that had stood still for more than ninety

-three years until Rosa L. Parks was arrested

and thrown in jail like a common criminal....

Fifty thousand people rose up and caught hold

to the Cradle of the Confederacy and began to

rock it till the Jim Crow rockers began to reel

and the segregated slats began to fall out.”

After the boycott

Nixon's relationship with the MIA frequently

had sharp disagreements with others

in the group and competed for leadership. He

expressed resentment that King and Abernathy

had received most of the credit for the

boycott, as opposed to the local activists who

had already spent years organizing against

racism. But King admired Nixon, describing

him as "one of the chief voices of the Negro

community in the area of civil rights," and "a

symbol of the hopes and aspirations of the

long oppressed people of the State of Alabama."

Nixon resigned his post as MIA treasurer in

1957, writing a bitter letter to King complaining

that he had been treated as a child and a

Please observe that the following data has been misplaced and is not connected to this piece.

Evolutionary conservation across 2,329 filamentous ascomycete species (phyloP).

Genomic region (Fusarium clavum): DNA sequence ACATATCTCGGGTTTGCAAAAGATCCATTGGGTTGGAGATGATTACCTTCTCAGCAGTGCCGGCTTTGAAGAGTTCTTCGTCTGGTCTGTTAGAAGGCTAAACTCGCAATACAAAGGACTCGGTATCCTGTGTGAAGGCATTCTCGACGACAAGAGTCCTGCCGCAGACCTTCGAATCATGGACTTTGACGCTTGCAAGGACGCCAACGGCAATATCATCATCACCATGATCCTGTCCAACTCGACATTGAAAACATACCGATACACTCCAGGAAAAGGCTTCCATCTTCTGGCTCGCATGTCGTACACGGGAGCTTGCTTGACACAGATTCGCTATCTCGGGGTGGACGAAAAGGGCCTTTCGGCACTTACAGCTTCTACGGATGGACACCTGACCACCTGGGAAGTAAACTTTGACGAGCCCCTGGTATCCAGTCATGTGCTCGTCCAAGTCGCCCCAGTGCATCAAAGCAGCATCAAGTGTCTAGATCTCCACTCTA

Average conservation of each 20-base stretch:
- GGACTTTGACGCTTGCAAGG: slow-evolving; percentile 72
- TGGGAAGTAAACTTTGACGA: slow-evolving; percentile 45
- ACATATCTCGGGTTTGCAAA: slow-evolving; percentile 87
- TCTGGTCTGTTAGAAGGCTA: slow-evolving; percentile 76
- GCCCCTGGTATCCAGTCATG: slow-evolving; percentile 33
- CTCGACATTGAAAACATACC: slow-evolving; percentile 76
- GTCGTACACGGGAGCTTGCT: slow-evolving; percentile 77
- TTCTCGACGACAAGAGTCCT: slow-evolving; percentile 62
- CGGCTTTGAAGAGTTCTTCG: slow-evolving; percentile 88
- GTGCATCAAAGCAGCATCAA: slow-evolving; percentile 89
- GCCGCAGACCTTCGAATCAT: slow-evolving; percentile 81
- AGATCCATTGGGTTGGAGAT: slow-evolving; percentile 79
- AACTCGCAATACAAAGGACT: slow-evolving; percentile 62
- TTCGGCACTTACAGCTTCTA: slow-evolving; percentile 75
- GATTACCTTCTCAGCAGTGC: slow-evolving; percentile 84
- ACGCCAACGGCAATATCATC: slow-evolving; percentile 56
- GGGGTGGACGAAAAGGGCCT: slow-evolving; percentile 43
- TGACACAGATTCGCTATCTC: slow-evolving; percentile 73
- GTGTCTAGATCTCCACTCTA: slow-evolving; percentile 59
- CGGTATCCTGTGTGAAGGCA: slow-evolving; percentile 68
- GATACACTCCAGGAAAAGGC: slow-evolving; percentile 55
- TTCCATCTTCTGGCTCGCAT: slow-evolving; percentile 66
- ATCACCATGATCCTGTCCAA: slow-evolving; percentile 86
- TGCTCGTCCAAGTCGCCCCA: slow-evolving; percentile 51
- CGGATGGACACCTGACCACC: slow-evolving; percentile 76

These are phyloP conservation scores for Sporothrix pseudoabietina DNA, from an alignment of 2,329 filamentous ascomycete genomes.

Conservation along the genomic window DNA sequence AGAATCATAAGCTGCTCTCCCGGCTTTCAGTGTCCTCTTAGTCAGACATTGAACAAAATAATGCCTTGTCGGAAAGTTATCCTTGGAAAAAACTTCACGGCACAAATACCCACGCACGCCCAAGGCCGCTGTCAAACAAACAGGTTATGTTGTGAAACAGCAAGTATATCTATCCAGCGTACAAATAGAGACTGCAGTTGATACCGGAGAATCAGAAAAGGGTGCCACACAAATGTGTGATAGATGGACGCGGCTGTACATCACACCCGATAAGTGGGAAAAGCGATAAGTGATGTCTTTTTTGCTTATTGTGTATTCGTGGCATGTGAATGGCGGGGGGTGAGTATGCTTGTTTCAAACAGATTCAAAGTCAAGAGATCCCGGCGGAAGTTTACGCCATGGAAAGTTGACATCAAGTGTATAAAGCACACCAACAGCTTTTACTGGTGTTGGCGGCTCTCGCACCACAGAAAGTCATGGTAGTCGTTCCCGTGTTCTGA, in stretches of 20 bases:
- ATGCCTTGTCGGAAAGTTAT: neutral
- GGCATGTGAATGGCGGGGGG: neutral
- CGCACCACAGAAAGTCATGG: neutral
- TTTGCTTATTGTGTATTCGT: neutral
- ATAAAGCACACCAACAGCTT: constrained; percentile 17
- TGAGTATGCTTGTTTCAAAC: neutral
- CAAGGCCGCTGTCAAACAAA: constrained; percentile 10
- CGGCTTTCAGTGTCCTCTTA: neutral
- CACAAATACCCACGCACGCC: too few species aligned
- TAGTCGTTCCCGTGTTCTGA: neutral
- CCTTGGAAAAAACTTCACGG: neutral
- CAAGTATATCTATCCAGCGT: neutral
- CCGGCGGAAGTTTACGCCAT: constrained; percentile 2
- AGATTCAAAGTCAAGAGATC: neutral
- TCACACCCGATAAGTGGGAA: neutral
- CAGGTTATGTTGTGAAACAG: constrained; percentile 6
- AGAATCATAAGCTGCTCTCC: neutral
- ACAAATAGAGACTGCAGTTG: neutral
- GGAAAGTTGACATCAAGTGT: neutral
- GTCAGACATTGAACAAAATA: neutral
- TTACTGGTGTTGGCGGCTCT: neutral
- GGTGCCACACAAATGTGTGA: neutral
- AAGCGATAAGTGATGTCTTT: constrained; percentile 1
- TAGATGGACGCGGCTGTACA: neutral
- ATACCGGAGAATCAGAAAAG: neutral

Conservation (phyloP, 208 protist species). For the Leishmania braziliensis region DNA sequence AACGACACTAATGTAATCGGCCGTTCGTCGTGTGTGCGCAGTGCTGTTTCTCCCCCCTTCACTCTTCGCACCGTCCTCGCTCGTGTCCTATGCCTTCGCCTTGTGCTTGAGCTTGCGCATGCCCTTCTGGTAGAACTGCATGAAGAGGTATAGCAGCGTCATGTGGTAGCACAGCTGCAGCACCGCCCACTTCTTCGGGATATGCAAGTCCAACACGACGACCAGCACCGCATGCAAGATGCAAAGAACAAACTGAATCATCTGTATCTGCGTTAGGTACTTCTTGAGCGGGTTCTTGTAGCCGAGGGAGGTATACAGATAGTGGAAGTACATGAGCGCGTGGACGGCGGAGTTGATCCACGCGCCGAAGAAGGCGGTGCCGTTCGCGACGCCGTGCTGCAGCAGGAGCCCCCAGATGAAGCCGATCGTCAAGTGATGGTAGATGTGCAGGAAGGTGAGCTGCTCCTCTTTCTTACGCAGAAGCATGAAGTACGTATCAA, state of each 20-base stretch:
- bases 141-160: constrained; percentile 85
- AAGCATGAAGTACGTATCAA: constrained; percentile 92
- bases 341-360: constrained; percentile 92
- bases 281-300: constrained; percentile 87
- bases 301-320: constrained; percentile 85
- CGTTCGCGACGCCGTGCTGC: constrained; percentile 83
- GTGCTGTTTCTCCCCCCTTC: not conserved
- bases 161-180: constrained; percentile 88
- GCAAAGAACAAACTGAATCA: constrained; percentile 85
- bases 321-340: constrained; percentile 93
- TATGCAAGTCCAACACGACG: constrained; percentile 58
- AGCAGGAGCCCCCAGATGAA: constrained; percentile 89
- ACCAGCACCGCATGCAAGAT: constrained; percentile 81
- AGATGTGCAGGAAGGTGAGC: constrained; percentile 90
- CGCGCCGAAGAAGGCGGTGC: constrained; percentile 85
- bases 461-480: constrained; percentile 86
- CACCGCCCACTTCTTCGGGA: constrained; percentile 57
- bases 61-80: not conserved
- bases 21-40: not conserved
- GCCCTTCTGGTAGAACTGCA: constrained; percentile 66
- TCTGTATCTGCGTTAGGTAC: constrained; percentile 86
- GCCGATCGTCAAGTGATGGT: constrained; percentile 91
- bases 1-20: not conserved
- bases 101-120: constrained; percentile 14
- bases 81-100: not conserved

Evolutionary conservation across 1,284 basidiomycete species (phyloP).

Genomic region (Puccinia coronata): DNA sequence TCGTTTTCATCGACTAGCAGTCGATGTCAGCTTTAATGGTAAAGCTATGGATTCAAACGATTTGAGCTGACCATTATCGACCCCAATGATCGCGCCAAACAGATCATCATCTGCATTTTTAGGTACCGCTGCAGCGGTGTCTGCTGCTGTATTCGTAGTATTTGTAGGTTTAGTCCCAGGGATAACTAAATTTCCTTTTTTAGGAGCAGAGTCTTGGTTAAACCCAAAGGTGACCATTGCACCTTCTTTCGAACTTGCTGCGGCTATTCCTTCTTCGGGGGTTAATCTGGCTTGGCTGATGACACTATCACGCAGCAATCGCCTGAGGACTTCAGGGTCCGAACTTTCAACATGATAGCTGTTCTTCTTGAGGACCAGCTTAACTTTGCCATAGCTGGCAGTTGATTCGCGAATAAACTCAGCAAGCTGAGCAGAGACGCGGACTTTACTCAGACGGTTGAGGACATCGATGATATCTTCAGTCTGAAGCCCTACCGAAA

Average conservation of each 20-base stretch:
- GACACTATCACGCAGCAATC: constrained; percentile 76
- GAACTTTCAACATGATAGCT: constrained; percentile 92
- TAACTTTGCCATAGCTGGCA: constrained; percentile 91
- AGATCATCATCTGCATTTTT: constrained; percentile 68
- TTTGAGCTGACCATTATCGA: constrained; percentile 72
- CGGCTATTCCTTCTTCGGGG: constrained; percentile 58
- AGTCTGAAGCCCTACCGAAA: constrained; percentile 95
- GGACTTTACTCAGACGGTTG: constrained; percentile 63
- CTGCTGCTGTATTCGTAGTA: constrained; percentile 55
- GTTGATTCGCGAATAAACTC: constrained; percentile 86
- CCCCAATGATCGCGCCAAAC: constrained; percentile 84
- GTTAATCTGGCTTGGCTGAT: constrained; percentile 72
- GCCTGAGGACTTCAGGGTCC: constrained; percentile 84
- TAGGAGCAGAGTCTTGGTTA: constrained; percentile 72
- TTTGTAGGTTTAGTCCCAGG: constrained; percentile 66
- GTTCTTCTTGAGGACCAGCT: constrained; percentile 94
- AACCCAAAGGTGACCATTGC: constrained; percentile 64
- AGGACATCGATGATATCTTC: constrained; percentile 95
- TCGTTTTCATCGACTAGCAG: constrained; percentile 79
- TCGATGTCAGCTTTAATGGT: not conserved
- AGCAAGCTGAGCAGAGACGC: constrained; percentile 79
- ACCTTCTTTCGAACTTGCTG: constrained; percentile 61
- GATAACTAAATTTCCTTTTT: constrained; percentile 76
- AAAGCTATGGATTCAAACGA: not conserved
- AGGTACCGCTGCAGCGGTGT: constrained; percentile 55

"newcomer." Nixon continued to feud with

Montgomery's Black middle class community

for the next decade.

By the late 1960s, through a series of political

defeats, his leadership role in the MIA was

eliminated. After retiring from the railroad,

Nixon worked as the recreation director of a

public housing project. He continued to work

for civil rights, especially to improve housing

and education for blacks in Montgomery.

1985, Nixon received the Walter White

Award from the NAACP. In 1986, a year

before his death, Nixon’s house in Montgomery

was placed on the Alabama Register of

Landmarks and Heritage, in recognition of his

leadership in the state. [1]

Nixon died at the age of 87 in Montgomery

on February 25, 1987.